If today’s LA barbecue has one singular grandfather, it has to be Woody Phillips. Born in 1941, the Louisiana native moved to South Los Angeles at age 20 for a career in the aerospace industry, but it was his passion for cooking barbecue — at family cookouts and for the local community — that would shape the city he newly called home. Spurred on by family and friends, Phillips opened Woody’s Bar-B-Que on Slauson in 1975, taking over a struggling barbecue business and reengineering the menu with ribs doused in a sweet, slow-simmered sauce. Woody’s became a hit, expanding into multiple locations and even earning its own offshoot restaurant named Phillips, run by cousins, not far away. The two establishments have enjoyed a long, if friendly, family rivalry in the decades since. While Woody, the elder statesman, died just before the pandemic at age 78, his family continues to pursue his legacy of barbecue exceptionalism. The endless discussions of which place does it better, Phillips or Woody’s, continues to this day.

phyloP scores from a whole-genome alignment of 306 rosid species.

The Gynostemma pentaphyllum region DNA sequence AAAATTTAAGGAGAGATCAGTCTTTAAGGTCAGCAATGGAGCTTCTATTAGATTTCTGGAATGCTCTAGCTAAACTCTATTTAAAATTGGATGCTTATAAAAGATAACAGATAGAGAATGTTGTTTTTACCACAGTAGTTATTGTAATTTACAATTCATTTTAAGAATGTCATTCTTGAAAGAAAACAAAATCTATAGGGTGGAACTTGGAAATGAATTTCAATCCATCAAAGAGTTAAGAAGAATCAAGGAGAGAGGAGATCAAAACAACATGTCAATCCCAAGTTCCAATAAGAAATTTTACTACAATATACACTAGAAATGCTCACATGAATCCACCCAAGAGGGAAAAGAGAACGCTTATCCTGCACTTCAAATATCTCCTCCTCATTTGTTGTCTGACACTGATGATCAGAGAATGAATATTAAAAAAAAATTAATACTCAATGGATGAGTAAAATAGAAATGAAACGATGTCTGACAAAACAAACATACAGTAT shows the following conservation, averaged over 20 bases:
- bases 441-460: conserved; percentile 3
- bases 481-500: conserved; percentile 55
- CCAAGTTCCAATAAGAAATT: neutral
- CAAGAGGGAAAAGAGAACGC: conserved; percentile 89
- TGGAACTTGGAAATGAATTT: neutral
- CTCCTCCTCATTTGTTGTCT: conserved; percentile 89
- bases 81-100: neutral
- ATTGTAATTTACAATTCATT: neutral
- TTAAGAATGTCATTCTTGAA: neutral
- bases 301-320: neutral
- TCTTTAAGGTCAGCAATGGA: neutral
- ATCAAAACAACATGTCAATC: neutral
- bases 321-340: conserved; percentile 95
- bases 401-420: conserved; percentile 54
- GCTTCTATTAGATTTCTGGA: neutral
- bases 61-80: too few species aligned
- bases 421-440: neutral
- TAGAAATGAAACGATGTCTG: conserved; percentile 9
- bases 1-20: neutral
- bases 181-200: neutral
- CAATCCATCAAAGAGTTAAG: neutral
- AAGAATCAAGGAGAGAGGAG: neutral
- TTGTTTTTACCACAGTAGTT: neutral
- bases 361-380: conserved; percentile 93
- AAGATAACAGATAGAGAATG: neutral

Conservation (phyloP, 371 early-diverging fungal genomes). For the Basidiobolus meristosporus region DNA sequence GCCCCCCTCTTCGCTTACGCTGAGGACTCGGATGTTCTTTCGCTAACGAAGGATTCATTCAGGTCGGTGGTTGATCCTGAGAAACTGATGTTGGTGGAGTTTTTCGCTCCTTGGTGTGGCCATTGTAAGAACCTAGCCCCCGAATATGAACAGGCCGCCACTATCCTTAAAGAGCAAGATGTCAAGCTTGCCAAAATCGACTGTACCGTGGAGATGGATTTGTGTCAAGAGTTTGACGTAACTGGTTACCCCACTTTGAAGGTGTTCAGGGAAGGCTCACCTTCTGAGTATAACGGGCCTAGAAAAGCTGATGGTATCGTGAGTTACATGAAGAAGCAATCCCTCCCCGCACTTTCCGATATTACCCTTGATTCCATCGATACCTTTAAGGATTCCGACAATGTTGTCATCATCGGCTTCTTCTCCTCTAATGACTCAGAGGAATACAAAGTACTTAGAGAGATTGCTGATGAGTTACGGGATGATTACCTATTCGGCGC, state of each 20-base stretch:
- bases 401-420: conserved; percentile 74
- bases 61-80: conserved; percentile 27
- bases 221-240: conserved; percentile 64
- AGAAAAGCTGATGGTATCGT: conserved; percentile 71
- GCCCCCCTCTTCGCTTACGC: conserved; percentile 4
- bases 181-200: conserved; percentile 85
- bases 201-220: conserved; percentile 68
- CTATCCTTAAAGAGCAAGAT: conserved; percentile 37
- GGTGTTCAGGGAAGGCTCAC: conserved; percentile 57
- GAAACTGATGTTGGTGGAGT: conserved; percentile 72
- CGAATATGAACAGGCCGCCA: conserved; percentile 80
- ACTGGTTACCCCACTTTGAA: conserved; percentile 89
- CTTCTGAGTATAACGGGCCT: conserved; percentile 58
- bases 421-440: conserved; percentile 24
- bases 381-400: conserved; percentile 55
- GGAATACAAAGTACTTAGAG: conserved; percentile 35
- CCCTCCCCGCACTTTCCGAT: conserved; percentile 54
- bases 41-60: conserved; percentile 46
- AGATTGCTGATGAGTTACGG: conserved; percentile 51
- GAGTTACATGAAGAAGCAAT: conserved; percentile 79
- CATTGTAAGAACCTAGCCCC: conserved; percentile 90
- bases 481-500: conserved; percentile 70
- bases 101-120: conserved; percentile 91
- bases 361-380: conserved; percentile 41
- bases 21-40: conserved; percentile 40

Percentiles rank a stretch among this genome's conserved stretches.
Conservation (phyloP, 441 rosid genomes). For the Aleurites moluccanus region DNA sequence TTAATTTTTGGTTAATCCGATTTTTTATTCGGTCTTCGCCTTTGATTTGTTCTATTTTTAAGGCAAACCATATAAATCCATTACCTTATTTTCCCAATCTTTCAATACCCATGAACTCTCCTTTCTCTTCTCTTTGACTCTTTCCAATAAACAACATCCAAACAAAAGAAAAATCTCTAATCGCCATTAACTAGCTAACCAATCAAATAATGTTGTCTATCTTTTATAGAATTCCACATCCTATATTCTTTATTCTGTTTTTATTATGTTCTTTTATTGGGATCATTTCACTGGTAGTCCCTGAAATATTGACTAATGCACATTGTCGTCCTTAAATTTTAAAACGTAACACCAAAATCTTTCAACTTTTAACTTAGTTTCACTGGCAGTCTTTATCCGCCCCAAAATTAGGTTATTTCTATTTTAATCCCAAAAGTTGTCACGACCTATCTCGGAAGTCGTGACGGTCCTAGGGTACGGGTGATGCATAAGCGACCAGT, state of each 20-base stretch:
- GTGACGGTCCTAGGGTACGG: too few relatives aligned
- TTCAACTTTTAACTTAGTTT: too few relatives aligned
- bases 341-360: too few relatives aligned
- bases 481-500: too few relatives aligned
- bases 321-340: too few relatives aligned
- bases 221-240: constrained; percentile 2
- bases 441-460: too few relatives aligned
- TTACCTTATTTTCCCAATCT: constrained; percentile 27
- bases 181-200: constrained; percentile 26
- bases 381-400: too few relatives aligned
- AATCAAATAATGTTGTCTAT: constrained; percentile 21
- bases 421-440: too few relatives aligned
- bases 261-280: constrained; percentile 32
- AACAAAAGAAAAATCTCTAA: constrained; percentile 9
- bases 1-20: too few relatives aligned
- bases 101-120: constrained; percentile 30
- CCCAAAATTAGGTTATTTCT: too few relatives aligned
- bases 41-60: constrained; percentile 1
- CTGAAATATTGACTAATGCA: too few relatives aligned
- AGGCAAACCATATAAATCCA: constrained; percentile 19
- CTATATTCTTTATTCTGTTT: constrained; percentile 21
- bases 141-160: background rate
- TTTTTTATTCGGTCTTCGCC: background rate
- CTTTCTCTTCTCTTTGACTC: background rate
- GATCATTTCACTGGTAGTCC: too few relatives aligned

Bludso’s in Compton
For years, those in the know chose Bludso’s. Owner and pitmaster Kevin Bludso caught the city’s attention when he opened his Compton shop in 2008, earning praise from the late Jonathan Gold and inspiring fans from all over to make the drive (and outlast the wait) for brisket and ribs made with lots of Texas love. From there, Bludso expanded his brand to include two other locations — Bludso’s Bar & Que on La Brea, and an international barbecue outpost across the Pacific in Melbourne, Australia. The original Compton shop closed for good in 2016, and while Bludso had promised to open another small takeaway nearby, it’s less likely now that he’s starring in Netflix shows and has relocated to his hometown of Corsicana, Texas. Still, the mystique of the original location remains.